Neal Cook, Front Rush
Last week I asked you “is the internet making us dumb?”.
To summarize that post, by reading so many articles online, quickly, while being distracted (by the outside world and things on your screen), without reflecting or focusing on what we just read, the things we read online might not be sticking in our brains as we would wish them to.
One tool that has helped me “declutter” the articles I want to read online, and help me manage my time, is a nifty little browser extension called Pocket.
Pocket is a free service that allows you to save articles to your List, allowing you to read them when you are ready to read them.
In the age of the 24/7 news cycle, it’s easy to be bombarded with things to read online. The amount of quality, well-written news articles and blogs available for us to read on a daily basis is outstanding.
But when reading online, we need to be sure that we are 100% focused on the article in question, as if reading a book.
Think about it. You don’t just randomly read a book that someone shares with you on Facebook, or you see in an email.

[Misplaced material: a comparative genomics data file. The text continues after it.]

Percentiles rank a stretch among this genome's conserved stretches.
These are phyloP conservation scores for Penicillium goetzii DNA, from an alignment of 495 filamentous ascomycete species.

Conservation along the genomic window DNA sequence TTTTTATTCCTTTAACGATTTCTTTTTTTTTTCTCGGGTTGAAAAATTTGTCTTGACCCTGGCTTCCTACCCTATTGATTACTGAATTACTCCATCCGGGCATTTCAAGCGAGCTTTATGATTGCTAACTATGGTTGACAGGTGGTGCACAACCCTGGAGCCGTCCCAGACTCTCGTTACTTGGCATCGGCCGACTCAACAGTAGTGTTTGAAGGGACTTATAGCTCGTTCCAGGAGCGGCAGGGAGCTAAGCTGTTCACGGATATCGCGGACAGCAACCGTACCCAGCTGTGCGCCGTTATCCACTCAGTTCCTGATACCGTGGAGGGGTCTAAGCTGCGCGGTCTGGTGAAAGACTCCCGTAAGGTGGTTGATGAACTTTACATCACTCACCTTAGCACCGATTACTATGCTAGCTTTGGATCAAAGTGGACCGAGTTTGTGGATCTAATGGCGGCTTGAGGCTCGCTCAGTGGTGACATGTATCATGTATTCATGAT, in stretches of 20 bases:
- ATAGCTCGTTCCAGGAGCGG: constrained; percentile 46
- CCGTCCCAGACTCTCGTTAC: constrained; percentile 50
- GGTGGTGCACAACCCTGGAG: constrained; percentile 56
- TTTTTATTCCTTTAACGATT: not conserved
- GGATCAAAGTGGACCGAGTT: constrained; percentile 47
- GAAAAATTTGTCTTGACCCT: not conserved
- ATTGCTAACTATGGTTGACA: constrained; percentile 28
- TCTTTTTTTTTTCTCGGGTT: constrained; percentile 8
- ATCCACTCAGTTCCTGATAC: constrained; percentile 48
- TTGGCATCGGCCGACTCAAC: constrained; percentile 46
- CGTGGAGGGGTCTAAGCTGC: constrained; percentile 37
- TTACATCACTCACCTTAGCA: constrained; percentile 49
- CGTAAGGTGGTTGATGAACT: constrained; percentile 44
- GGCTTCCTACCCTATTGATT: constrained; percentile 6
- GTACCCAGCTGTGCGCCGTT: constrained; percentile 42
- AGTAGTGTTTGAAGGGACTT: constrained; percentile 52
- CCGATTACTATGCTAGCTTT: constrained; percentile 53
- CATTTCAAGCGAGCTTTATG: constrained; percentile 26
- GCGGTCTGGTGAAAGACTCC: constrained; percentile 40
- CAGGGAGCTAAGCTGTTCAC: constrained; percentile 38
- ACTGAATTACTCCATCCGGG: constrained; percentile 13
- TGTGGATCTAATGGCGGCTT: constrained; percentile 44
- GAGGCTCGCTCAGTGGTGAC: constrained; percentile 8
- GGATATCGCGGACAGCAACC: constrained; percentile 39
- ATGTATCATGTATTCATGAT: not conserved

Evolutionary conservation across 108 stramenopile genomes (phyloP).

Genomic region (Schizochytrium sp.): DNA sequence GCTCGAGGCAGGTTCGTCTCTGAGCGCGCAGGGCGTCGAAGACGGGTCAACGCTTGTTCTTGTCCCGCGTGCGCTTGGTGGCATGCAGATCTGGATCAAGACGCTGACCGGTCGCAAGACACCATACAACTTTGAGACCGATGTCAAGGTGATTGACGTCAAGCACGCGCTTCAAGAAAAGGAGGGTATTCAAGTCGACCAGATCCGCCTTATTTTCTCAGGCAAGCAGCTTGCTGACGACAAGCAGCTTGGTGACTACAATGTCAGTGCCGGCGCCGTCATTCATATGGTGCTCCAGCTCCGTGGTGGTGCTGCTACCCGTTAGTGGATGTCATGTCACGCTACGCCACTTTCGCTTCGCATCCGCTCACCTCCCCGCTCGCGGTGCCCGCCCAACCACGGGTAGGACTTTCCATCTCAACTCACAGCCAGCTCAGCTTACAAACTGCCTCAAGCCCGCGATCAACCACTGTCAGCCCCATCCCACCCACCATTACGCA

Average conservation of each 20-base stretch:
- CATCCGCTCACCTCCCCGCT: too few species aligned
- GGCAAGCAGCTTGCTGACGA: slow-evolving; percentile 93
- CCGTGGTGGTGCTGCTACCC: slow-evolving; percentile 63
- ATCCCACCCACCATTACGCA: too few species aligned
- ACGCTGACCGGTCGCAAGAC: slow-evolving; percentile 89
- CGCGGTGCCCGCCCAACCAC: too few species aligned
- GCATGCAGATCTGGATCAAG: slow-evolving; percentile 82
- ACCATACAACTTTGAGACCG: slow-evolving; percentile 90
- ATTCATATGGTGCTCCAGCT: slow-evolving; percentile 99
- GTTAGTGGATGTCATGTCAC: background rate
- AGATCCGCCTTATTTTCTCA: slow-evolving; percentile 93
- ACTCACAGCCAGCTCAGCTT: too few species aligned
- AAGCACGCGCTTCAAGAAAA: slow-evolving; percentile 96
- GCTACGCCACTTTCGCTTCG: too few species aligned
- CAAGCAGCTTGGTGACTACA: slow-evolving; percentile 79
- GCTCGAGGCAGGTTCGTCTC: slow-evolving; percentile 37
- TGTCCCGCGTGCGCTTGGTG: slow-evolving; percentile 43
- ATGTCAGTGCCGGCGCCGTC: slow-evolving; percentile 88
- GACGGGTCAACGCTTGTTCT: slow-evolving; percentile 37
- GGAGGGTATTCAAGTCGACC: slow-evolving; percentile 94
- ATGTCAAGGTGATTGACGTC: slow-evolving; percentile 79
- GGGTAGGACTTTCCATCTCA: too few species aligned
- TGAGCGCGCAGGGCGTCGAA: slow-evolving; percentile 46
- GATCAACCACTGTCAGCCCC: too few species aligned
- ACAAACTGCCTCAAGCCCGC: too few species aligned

When we read a book, we are making a conscious decision to set aside time to focus solely on that piece of literature.
The same should be done when reading online.
Pocket can be used on the most popular browsers: Chrome, Firefox, Safari and Internet Explorer.
To install in the browser you are reading this on right now, click here.
Once you do that, you’ll see this little Pocket button appear on your toolbar (this will appear to the right of your URL bar where you type in websites to check out).
When you come across an article or link that interests you, simply click the pocket button, and it will be saved into your custom List to read later.
Now to the fun part, reading your articles. When you are ready, go to www.pocket.co and all of your saved articles will be sitting nice and neat, ready for you to enjoy.
The real impressive thing about Pocket that helps you focus and stay engaged in the article, is that they display all of the text in something they call “Article View,” which strips out all unnecessary ads and information, leaving you only with distraction-free text to read.
Once you are finished reading your article, if you really liked it, you can click the star symbol in the top left to mark it to your favorites. Then, click the checkbox to remove that article from your unread List.
Once you sign up with Pocket, they’ll also start to send you a daily email with some of the most interesting and mindful articles (which I end up saving to my Pocket to read when I have time).
I’m pretty bad at wrapping things up, so I’m taking the easy road out with a Mark Twain quote. “It is what you read when you don’t have to that determines what you will be when you can’t help it.”